Some matters have to be run by those higher up the food chain, as in most jobs. One of these is firearms incidents. One shift, a number of years ago, a colleague of mine was duty inspector when I was controlling, and had to ring the duty superintendent in the middle of the night, over an incident involving something that was almost certainly an air rifle, not a real bang-stick. At the time, the duty supt was on a rota and had to be rung at home, the occasional phone call in the middle of the night being more than justified by the fact their salary is about twice mine.
Anyway, Bob, lets call him, looked at the supts roster, and our division intranet page said the neighbouring divisions supt was the duty that week. Only problem was, their rota page said ours was duty. Dilemma. It was now about 5.30am, and dithering was not an option. Bob takes the sensible decision and decides to ring ours, as being wrong in his 50/50 chance will incur less grief.
He looks up the supt’s mobile number, rings and starts the conversation along the lines of ‘Sir, it’s inspector Bob, I need to tell you about a firearms incident’. He goes on to describe what has been reported, how good the information is, what research has been done and so on, hearing the occasional ‘Ok’, ‘Mmm-mmm’, ‘right’ and so on, he keeps going. Eventually, he twigs that the supt isn’t asking probing questions as they should be. The following exchange took place:
“Sir, forgive me for saying it, but you don’t seem that interested’.
‘If I’m honest, Bob, I’m not. Shall I tell you something else?’
‘I’m in Crete’.
That’s right, it wasn’t our turn on the rota. Specifically, our supt had taken advantage of it not being his turn on the rota to book a cheeky holiday, and was apparently sat on the sun lounger on a beach in Crete, it being 7.30 am there, ice cold lager in one hand and mobile in the other, alternately supping and commenting on the job. He told Bob that he’d done everything right, but that he really ought to ring the OTHER supt, and have someone address the failing in rosters.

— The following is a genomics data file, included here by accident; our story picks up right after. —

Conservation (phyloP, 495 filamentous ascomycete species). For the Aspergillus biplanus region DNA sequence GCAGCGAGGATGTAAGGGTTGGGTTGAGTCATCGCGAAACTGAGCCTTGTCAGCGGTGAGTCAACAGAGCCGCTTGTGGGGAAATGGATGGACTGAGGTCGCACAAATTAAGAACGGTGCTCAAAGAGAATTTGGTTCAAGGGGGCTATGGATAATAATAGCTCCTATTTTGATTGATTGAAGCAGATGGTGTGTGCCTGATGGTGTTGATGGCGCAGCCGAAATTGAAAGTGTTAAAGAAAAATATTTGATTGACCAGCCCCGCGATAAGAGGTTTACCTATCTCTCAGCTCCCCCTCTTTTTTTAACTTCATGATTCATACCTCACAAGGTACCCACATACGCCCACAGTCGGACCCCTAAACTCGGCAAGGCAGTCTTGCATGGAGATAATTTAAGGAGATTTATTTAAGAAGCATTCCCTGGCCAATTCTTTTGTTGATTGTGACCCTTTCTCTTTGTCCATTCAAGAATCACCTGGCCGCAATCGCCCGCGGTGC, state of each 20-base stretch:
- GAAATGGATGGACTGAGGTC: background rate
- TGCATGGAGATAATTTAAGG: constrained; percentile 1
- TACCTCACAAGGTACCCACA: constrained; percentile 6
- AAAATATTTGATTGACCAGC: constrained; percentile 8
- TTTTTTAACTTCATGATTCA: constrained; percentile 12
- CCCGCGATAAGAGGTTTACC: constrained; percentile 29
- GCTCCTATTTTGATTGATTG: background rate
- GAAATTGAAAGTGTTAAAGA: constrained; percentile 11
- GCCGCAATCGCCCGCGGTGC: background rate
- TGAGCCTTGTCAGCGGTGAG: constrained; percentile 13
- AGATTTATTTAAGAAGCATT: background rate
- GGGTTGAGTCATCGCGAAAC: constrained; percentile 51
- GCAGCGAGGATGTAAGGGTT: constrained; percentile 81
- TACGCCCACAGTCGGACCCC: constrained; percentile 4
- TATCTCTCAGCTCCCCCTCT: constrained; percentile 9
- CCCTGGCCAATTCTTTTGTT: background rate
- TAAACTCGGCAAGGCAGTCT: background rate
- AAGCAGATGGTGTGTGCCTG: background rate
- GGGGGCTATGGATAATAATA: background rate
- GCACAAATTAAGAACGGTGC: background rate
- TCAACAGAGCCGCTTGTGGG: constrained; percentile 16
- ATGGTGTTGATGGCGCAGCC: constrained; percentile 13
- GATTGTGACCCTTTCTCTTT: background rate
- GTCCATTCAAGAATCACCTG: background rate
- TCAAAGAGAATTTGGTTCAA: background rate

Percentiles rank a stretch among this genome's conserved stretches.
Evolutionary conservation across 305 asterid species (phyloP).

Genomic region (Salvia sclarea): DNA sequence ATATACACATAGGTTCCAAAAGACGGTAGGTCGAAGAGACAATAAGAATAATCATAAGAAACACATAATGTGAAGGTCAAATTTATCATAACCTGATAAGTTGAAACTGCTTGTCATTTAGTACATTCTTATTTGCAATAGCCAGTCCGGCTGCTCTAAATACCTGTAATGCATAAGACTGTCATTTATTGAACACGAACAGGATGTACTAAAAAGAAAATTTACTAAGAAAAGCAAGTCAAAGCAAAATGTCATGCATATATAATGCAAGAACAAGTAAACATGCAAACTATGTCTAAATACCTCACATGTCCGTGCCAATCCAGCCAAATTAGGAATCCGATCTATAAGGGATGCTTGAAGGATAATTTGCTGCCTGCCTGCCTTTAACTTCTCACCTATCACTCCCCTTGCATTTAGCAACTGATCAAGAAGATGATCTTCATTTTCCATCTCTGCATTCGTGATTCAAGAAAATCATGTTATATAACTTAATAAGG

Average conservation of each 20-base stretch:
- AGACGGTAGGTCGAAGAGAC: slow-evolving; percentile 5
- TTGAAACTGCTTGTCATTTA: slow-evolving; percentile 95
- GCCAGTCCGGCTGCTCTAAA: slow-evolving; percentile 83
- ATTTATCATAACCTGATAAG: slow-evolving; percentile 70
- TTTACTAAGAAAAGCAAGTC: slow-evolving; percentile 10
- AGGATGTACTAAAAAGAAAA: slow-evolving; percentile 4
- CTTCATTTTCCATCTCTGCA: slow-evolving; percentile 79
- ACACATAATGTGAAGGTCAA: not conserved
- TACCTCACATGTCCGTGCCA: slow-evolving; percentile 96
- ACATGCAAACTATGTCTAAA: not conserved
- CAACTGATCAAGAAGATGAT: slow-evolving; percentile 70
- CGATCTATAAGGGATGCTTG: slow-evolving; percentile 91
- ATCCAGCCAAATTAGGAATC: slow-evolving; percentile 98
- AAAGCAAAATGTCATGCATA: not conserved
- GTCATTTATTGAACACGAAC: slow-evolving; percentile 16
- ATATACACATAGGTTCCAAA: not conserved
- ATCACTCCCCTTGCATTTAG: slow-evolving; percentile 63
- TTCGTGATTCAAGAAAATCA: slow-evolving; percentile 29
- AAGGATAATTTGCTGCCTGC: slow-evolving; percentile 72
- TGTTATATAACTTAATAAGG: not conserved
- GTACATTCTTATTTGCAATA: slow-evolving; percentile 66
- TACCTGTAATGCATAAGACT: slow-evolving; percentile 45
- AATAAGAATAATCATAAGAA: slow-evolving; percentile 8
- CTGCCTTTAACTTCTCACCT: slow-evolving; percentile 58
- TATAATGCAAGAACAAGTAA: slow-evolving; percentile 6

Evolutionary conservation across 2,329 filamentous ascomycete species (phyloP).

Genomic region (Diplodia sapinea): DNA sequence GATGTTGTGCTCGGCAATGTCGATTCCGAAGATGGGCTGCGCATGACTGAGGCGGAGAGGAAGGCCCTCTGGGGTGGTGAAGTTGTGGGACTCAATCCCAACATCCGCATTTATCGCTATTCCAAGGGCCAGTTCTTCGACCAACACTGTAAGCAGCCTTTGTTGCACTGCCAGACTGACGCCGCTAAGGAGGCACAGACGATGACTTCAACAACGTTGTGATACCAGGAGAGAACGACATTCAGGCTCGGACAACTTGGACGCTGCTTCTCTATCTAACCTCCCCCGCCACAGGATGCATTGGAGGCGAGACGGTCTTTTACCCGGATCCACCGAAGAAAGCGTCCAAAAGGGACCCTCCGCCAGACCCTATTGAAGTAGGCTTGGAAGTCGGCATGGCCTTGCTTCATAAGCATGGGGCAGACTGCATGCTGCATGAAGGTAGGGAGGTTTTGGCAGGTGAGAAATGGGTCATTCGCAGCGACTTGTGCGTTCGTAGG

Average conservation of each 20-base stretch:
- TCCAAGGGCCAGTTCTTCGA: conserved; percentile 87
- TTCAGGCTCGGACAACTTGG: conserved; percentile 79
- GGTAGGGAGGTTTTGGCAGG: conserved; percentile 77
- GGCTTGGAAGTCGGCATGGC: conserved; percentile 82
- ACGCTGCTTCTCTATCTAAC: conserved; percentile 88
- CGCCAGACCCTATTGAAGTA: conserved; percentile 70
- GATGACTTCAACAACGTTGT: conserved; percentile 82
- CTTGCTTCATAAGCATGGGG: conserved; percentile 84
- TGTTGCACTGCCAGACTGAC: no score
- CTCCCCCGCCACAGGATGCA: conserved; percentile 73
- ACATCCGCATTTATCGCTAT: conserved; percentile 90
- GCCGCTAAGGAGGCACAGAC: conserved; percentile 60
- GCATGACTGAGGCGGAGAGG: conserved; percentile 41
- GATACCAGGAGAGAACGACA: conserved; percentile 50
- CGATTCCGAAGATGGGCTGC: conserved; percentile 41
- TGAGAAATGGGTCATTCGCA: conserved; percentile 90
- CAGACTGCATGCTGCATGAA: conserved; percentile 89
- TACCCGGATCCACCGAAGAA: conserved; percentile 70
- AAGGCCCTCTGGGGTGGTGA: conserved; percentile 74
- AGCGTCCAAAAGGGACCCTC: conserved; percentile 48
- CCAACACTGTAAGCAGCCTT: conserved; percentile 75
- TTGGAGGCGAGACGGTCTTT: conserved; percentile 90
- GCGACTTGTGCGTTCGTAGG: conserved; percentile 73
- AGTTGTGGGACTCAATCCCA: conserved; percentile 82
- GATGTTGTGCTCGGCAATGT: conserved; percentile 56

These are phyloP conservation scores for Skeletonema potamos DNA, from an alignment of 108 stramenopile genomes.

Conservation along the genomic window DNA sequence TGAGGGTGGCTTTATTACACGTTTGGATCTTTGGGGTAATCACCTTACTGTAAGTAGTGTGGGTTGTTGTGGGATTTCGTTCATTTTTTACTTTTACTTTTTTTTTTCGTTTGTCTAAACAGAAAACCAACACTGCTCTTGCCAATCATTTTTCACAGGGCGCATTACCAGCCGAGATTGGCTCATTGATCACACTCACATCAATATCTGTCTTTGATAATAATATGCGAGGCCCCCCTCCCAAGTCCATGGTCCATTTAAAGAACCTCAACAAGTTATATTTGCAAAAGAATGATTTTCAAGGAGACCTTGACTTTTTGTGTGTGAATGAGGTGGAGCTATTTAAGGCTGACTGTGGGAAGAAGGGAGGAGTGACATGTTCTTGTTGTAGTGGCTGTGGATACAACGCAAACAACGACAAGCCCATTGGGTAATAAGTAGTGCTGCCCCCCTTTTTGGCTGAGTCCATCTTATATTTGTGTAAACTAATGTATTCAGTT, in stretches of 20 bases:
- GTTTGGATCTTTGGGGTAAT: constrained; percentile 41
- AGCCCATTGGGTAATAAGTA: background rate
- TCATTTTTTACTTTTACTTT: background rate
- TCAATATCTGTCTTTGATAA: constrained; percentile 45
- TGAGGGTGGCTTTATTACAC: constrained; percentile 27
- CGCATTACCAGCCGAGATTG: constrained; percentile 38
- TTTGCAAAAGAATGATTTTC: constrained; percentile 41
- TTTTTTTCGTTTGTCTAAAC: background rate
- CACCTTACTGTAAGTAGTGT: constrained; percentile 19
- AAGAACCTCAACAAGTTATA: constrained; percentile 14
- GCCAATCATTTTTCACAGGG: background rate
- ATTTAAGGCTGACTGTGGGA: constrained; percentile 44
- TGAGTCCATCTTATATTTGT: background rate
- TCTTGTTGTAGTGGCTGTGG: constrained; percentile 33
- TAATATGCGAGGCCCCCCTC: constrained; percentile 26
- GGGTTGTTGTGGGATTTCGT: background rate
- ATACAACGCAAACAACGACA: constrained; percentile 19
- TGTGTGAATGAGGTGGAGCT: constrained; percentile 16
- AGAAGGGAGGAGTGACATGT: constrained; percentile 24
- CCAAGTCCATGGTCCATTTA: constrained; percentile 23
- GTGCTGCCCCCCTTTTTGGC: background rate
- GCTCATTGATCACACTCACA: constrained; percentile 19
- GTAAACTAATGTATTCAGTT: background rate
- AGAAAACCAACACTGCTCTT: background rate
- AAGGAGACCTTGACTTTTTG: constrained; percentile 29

A few years later, the system changed during one of our massive reorganisations, and there was now one duty supt for the force on duty overnight. In the plethora of emails that always accompany a massive change, I must have missed this one when I had to ring one out. Getting his details off the roster, I looked up his home address, got the landline and rang. Several problems with this approach were revealed.
1. 3 years ago, said supt had got divorced and moved out of the marital home.
2. He hadn’t updated the system with his new address.
3. His ex-wife wasn’t best pleased to be woken at midnight by me asking for him.
Although she was very polite, I could tell she wasn’t pleased, and wasn’t in the least bit surprised to have him come in 20 minutes later, complaining in a patronising manner about the ear-bashing he had presumably just received. I put my hands up to missing this one of many many changes, and the supervisor tactfully pointed out that if his details had been updated, then this wouldn’t have happened. Which I found amusing. The way he handled it, I can see why he got divorced.